Goodreads helps you keep track of books you want to read.
Start by marking “Hitler Youth” as Want to Read:
In modern times, the recruitment of children into a political organization and ideology reached its boldest embodiment in the Hitler Youth, founded in 1933 soon after the Nazi Party assumed power in Germany. Determining that by age ten children's minds could be turned from play to politics, the regime inducted nearly all German juveniles between the ages of ten and eightee ...more
Paperback, 355 pages
Published April 1st 2006 by Harvard University Press
(first published 2004)
To see what your friends thought of this book, please sign up.
I haven't looked at the other reviews yet, but this one seemed to be rated pretty low. I'm not sure why. Kater is a very good historian and I like his writing style quite a bit. He examines the origin of the youth organizations in Germany and in surrounding parts of Europe and makes connections between an earlier rebellion against modernity to the volkish, heavily charged nationalism that would result in a framework for the Hitler Youth for the NSDAP. I found particularly interesting his examina ...more
Jan 01, 2016 Katherine Addison rated it did not like it
There's a curious phenomenon in historiography of the Nazis: the insidious way in which, if you aren't very careful, you will find yourself reinscribing the terms of the very discourse you're supposed to be studying. Hitler's ignorance and therefore innocence of the genocide of the Jews is probably the creepiest of these memes. It was a popular defense of the Führer during his reign, and then got picked up by Hitler apologist David Irving on his long descent from fire-eating muckraker to Holocau ...more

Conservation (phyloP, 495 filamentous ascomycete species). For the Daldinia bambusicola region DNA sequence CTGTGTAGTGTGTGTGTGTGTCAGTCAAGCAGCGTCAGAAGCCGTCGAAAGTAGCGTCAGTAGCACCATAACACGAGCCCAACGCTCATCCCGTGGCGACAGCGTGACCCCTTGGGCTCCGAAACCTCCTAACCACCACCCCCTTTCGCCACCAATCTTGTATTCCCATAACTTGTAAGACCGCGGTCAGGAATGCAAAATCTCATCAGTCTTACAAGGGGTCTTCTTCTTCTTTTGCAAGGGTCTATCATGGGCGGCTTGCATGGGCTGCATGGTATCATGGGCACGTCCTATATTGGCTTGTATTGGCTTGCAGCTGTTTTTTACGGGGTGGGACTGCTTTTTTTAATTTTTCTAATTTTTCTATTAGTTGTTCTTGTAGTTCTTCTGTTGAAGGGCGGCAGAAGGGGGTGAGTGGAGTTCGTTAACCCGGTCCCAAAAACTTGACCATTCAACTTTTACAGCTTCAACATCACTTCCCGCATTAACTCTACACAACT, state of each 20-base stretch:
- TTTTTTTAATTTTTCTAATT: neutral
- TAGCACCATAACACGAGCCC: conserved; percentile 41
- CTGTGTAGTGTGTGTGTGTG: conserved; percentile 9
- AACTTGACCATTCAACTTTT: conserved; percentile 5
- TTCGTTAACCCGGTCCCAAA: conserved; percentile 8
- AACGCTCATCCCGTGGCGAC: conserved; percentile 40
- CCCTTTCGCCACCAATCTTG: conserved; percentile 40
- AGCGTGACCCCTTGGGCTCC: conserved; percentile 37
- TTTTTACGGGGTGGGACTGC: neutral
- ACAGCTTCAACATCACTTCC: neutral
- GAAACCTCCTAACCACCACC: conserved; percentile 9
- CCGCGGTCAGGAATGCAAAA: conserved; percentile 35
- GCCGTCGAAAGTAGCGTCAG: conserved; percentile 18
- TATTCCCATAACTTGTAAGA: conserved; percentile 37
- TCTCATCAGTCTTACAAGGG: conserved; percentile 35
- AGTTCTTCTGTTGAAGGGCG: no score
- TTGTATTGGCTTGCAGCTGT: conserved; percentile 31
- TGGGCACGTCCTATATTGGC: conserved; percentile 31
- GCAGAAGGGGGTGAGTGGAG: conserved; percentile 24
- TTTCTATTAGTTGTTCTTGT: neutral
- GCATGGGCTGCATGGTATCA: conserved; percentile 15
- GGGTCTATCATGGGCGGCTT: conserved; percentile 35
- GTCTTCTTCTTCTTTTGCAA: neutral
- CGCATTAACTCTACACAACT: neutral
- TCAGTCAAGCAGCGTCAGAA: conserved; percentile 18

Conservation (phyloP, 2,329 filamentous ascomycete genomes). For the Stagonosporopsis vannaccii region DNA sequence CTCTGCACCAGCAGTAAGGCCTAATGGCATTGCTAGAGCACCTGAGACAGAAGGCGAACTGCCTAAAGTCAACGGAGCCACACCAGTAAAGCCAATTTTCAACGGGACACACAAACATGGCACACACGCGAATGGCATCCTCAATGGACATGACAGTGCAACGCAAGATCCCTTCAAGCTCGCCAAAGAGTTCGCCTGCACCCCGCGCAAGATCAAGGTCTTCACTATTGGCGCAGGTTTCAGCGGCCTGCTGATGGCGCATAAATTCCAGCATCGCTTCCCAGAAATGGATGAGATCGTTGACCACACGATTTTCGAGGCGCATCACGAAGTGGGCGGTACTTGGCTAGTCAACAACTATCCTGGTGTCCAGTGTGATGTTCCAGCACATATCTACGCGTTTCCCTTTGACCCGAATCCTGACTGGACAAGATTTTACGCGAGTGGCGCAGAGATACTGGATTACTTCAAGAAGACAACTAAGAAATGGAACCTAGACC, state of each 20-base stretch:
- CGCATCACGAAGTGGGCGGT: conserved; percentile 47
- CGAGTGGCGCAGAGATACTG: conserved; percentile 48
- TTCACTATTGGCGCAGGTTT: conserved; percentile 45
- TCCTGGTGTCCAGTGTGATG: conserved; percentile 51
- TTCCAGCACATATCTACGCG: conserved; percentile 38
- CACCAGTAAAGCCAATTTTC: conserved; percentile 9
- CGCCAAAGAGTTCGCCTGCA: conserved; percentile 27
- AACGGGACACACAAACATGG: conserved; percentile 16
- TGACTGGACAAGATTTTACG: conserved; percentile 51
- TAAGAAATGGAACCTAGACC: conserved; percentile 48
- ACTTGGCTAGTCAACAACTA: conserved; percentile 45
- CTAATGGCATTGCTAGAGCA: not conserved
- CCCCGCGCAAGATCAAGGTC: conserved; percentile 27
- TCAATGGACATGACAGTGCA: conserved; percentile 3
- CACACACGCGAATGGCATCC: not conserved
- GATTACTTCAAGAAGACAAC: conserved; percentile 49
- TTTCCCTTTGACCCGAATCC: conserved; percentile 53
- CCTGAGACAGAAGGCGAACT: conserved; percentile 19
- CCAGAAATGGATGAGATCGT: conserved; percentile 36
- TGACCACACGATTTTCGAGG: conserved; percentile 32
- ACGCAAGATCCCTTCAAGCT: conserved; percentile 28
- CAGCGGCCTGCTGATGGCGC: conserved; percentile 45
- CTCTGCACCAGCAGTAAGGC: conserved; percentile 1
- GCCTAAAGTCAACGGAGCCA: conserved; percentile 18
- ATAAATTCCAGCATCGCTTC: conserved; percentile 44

This is a typical European history writing in that it is short of addressing the "so what?" question. I do not find the question he poses, "Were those who joined the HJ legally responsible for what they did?" particularly interesting. (The answer is pretty obvious from the beginning.) It is rich in details based on memoirs recently written by survivors, however. If you are interested in this particular German historical issue and the experiences of German youth during the war, it is an interesti ...more
I actually really liked this book in some ways, but was confused by some of the conclusions Kater seems to want to come to. The thesis is allegedly wrapped up the dicey questions of complicity among the "average" Germans under the Third Reich. This sort of discussion is wrought with problems at the outset, and Kater avoids a real examination for the most part. It is, though, a highly readable and thorough history of one of the weirdest, most disturbing aspects of Hitler's regime.
Good book if you are looking for in-depth background information on the Hitler Youth, but I find it hard to believe that a person even finds himself questioning whether the children of Germany during WWII should bear a portion of the guilt for the atrocities committed by the leaders of the Third Reich. Clearly, the answer is no. All that being said, I did find the necessary dates and locations that I needed, so I'm grateful for the thorough research that the author did.